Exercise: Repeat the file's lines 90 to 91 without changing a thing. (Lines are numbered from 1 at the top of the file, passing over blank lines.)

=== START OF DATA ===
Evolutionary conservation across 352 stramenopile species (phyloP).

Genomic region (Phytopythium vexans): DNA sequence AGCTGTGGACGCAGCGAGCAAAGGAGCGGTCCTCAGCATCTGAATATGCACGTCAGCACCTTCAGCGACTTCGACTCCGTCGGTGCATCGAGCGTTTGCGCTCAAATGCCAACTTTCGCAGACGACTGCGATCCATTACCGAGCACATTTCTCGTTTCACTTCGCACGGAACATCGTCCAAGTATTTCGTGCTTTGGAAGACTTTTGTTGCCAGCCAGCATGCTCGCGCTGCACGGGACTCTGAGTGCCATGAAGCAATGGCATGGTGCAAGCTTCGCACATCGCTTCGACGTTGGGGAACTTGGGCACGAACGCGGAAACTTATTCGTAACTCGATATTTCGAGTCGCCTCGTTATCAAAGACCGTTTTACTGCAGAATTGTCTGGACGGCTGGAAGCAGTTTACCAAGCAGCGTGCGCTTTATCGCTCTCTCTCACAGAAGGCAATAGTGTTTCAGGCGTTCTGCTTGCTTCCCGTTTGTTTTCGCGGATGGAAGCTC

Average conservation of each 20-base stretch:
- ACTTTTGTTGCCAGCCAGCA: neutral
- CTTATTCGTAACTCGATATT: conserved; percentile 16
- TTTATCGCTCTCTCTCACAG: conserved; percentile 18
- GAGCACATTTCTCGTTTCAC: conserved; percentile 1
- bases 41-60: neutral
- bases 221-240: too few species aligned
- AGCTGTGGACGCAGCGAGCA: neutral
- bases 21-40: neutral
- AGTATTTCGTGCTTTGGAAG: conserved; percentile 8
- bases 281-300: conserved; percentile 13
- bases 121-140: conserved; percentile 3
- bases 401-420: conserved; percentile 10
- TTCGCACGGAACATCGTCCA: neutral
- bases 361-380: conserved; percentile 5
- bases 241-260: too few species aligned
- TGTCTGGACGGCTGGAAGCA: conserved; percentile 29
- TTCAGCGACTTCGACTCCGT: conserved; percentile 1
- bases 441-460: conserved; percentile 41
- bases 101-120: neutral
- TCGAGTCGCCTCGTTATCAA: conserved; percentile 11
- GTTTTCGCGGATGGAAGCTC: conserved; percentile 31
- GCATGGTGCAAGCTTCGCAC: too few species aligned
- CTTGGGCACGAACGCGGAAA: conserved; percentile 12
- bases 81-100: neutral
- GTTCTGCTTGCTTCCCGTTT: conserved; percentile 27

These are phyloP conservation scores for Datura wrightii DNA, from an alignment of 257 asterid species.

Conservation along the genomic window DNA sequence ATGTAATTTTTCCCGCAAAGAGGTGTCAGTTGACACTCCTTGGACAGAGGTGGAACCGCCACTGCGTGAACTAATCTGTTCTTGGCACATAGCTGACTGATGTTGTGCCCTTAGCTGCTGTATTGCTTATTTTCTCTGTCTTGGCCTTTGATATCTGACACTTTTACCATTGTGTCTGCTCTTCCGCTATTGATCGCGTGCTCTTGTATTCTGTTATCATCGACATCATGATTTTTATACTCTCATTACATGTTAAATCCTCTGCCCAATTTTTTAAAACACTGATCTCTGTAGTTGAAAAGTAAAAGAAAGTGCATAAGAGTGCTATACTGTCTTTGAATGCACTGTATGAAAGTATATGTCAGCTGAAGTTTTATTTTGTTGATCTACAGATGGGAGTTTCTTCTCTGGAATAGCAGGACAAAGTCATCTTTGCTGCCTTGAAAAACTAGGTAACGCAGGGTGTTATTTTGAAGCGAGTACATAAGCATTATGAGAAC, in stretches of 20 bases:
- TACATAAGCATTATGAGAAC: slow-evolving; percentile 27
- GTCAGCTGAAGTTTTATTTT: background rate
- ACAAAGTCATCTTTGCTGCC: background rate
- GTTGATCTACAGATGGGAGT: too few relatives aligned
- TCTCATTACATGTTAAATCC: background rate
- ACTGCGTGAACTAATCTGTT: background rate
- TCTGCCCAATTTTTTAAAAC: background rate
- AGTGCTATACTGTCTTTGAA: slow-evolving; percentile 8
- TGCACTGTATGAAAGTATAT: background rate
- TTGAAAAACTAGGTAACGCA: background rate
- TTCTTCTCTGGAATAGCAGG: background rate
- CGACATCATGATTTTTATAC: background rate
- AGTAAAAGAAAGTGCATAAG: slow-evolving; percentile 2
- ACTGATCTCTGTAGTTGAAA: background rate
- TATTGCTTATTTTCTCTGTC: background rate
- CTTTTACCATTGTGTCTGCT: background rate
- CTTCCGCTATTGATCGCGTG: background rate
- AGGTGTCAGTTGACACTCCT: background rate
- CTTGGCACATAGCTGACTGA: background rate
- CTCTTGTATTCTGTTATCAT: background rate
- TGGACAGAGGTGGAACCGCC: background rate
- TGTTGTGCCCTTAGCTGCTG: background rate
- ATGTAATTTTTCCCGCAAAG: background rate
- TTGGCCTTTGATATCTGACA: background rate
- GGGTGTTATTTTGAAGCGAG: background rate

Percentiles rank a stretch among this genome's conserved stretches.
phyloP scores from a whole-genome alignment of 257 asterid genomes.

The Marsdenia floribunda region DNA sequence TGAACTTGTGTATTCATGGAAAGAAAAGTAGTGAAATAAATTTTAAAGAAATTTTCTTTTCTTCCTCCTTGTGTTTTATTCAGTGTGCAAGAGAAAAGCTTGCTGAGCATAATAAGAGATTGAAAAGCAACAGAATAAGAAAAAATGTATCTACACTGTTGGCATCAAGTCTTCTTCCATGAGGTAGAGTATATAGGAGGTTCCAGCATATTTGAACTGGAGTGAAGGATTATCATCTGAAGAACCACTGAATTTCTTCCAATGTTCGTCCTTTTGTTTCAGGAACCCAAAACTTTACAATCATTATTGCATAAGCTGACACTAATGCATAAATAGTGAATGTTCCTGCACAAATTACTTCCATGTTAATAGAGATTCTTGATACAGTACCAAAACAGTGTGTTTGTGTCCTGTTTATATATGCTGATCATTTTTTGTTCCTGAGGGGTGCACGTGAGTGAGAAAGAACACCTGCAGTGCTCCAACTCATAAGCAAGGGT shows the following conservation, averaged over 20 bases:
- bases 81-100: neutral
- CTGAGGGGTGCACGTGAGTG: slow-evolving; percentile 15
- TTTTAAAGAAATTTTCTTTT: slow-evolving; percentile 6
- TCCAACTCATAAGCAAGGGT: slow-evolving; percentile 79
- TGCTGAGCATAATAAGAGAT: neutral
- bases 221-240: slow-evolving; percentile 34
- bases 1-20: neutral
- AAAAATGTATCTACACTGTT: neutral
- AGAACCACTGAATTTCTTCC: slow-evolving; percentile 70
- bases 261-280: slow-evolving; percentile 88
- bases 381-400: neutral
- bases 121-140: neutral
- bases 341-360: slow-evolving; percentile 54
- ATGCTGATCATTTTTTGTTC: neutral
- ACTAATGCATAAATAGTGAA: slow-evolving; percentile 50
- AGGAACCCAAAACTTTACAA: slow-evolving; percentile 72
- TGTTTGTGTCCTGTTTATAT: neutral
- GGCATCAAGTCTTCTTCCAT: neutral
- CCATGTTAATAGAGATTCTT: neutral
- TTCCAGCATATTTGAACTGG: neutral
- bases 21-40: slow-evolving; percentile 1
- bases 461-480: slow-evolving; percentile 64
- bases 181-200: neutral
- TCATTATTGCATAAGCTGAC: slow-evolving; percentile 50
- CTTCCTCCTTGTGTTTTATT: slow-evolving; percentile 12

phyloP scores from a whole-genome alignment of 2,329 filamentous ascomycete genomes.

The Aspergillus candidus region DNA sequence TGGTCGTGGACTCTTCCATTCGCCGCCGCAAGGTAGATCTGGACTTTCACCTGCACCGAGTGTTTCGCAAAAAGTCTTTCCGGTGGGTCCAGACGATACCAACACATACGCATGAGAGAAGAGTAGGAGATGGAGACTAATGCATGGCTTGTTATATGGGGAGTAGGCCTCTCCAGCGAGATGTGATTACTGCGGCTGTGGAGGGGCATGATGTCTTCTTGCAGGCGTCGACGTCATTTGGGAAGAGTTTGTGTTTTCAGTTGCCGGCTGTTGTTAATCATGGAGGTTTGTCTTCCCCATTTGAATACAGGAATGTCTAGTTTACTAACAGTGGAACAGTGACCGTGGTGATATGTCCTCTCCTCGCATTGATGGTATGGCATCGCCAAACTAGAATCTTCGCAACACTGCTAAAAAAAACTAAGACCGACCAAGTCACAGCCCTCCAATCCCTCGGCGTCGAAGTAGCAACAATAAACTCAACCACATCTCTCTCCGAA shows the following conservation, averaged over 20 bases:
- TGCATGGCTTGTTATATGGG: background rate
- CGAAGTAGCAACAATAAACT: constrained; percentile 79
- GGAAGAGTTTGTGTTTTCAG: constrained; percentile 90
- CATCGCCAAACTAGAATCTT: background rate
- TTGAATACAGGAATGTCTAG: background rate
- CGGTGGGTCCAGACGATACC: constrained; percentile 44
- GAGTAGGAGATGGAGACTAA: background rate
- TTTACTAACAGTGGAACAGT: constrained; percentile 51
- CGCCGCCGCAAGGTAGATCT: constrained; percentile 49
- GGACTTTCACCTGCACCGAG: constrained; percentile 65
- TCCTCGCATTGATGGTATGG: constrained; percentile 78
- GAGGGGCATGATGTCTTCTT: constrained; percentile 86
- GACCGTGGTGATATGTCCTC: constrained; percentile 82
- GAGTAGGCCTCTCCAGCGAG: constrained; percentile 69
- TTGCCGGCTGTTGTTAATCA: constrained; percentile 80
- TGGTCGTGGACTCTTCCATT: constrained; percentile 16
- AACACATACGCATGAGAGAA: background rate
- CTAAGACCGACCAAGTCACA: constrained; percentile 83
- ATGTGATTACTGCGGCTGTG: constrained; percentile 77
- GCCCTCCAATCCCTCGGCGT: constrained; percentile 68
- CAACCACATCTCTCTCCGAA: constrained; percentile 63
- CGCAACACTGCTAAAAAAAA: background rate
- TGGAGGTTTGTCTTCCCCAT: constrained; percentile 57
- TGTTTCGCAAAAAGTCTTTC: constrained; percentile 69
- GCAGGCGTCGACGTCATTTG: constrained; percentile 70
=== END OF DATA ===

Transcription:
- TTGAATACAGGAATGTCTAG: background rate
- CGGTGGGTCCAGACGATACC: constrained; percentile 44